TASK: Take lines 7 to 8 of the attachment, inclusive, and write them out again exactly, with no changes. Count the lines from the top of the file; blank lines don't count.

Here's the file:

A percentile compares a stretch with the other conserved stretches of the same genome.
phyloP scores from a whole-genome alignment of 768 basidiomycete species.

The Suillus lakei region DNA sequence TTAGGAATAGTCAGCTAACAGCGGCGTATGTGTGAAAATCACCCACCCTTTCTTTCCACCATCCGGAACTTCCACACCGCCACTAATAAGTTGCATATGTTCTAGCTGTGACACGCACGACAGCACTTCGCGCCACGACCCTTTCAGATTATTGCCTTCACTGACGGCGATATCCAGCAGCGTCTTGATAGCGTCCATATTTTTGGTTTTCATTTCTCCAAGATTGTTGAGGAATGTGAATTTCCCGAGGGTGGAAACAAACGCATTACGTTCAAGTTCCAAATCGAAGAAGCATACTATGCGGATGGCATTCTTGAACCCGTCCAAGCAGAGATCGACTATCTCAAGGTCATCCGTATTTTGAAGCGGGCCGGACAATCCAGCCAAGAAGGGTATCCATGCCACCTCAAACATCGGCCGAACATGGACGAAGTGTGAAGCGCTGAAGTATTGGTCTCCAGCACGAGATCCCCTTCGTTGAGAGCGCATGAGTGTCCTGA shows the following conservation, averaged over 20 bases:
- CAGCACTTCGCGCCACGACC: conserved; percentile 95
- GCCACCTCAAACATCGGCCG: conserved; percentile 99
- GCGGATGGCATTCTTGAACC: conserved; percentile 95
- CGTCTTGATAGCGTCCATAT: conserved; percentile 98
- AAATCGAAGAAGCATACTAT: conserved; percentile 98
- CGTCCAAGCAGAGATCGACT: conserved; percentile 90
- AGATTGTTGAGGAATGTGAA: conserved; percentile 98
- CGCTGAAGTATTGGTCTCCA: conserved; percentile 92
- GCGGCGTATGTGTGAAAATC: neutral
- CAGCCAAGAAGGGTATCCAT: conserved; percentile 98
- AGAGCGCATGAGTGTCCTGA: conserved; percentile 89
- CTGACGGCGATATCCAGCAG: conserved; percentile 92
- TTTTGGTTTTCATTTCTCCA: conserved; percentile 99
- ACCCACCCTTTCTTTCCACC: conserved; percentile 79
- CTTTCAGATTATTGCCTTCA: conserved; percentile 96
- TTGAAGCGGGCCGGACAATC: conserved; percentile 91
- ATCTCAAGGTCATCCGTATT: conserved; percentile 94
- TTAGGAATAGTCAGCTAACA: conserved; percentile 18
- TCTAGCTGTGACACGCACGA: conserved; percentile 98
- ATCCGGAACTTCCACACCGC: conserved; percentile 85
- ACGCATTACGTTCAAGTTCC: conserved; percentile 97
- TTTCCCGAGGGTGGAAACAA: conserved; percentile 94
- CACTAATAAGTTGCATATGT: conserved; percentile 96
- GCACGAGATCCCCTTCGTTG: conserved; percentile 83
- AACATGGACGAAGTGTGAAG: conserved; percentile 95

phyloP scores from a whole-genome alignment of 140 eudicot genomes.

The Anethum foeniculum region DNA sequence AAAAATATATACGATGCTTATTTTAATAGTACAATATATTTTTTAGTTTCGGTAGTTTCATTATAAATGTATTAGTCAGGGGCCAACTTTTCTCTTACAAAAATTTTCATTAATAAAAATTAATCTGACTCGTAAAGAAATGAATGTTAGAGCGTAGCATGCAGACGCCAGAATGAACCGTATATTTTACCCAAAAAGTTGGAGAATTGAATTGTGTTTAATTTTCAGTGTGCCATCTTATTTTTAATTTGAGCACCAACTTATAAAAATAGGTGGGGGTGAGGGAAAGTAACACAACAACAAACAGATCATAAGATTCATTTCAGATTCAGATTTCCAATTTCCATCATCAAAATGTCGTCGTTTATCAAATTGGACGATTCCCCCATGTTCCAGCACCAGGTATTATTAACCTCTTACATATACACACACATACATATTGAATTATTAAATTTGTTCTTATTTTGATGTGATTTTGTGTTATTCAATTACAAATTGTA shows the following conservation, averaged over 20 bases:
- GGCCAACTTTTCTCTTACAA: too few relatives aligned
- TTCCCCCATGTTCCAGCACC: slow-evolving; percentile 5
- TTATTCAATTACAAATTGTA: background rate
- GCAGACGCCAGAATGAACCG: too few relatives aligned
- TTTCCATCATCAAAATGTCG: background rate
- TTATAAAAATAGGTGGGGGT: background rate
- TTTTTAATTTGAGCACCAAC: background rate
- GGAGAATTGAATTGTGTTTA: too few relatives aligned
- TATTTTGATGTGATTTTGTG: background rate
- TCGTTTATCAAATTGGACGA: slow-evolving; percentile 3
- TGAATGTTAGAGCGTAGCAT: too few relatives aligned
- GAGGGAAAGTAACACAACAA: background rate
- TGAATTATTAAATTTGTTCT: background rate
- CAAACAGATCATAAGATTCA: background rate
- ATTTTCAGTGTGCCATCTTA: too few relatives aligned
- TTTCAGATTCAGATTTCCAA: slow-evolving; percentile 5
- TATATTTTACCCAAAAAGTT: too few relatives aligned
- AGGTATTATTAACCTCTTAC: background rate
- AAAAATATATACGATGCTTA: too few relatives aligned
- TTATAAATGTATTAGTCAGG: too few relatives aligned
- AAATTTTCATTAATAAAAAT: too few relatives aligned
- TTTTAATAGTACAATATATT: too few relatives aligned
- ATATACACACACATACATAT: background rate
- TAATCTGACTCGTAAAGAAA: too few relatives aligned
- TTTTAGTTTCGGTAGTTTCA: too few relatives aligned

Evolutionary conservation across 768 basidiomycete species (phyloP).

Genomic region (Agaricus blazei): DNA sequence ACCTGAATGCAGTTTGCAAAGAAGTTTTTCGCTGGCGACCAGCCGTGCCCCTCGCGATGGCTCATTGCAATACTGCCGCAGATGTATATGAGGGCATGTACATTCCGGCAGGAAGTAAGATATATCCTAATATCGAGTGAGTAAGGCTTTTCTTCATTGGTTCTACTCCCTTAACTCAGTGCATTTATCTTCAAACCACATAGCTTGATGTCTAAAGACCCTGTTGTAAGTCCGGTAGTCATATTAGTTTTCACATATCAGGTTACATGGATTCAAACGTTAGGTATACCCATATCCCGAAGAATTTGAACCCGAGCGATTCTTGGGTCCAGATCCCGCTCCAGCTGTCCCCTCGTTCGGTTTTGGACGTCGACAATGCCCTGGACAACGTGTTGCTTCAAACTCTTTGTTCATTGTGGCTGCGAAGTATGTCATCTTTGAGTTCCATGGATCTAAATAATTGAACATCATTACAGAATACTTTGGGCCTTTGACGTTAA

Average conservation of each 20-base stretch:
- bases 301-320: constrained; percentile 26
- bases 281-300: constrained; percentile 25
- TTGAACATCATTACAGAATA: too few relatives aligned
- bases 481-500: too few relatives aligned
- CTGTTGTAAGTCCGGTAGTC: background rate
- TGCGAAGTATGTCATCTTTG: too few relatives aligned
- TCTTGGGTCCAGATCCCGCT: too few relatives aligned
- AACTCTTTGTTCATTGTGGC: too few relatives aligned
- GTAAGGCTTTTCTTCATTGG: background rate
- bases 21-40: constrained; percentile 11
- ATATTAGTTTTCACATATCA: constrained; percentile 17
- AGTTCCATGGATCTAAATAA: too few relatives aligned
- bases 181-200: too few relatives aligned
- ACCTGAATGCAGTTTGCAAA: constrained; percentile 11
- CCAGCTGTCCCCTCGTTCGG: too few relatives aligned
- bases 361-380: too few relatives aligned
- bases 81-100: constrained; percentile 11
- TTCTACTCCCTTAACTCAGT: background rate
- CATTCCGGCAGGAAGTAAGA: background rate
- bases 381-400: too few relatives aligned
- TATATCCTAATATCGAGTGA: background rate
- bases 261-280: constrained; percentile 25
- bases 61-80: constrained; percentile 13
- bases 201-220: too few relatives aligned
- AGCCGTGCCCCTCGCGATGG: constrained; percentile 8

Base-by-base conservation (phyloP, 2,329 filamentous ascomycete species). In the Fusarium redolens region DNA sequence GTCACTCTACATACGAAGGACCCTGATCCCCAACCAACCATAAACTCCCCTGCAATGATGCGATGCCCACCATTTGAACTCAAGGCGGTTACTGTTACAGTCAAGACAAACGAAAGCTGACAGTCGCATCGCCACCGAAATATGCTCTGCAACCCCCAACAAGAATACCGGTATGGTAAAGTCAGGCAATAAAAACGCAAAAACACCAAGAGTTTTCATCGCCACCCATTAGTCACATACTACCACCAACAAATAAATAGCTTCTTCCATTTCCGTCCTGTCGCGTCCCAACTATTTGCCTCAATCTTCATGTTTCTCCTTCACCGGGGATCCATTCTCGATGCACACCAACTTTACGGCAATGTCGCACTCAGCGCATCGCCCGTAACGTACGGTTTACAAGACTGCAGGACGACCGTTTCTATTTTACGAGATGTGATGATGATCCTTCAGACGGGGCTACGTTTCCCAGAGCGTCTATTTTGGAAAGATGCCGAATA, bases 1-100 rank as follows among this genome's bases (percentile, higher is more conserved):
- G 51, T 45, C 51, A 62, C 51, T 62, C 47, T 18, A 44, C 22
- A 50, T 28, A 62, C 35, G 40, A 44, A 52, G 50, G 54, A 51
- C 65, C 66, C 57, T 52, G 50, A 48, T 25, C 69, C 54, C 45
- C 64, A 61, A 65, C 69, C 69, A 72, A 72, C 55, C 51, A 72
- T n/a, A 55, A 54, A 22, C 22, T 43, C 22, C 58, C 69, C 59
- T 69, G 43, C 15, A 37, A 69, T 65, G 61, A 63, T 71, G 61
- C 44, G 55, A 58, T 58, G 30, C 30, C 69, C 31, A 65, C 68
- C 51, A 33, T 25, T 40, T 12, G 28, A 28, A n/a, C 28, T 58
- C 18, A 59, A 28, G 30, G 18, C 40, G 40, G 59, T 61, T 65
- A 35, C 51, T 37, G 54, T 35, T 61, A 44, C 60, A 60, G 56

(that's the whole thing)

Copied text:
- CGTCTTGATAGCGTCCATAT: conserved; percentile 98
- AAATCGAAGAAGCATACTAT: conserved; percentile 98